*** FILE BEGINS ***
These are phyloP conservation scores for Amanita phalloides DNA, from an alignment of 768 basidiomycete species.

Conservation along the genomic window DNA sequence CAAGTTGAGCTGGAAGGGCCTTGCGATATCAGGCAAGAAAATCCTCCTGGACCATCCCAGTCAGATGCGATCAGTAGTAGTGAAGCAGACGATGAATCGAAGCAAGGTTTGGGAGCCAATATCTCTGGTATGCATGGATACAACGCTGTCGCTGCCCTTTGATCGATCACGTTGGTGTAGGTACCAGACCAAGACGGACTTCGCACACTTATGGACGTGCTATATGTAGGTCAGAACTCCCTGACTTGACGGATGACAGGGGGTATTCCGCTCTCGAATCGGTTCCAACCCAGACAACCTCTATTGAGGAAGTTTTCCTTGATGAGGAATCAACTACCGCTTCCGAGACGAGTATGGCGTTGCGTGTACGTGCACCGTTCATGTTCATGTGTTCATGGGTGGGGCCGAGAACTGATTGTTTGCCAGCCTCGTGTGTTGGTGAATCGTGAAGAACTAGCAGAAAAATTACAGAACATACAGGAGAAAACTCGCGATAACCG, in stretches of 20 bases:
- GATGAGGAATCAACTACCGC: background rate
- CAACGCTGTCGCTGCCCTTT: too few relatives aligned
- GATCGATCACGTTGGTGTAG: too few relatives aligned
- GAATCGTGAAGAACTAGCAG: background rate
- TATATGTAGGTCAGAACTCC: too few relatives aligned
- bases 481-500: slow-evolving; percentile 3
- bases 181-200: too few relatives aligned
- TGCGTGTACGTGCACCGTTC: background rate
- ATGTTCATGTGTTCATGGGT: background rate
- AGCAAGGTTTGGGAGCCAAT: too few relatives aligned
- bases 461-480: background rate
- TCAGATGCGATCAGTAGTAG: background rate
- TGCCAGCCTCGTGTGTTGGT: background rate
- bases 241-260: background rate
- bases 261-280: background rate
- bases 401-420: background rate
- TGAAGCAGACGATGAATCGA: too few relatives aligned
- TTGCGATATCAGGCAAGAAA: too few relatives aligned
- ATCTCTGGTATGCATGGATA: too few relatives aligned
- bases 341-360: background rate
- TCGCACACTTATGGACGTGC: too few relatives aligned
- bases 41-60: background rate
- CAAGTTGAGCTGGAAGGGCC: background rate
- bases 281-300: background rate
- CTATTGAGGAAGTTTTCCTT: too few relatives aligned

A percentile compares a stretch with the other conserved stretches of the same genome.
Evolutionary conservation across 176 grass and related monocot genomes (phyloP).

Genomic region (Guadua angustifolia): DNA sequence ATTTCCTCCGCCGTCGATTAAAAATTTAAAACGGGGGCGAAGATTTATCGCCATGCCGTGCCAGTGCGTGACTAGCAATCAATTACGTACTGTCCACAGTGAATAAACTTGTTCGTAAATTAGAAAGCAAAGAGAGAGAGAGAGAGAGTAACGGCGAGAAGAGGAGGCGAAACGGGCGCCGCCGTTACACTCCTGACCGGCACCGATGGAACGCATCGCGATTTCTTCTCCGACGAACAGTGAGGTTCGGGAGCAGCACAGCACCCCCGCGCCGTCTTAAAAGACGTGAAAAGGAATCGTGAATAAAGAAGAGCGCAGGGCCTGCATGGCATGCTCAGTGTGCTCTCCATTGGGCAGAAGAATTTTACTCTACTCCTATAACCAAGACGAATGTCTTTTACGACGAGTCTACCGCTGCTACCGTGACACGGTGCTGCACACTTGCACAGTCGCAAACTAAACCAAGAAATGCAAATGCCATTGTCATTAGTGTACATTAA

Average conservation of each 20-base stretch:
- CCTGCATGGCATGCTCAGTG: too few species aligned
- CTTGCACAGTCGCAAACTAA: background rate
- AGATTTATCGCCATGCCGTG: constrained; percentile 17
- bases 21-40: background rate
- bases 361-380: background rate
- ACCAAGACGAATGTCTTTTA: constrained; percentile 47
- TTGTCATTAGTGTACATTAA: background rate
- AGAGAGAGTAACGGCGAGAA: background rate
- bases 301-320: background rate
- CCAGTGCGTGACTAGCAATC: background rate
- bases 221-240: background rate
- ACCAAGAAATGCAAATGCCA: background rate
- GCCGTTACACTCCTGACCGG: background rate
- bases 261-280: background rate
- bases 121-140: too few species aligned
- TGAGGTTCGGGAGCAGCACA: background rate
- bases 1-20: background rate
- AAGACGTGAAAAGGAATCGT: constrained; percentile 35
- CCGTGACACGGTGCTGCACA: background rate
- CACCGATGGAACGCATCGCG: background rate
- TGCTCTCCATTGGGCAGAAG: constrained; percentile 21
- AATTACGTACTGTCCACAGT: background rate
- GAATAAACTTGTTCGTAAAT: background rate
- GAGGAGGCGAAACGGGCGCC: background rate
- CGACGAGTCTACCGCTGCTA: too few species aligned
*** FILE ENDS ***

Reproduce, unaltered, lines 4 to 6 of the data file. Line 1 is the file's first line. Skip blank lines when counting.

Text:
- CAACGCTGTCGCTGCCCTTT: too few relatives aligned
- GATCGATCACGTTGGTGTAG: too few relatives aligned
- GAATCGTGAAGAACTAGCAG: background rate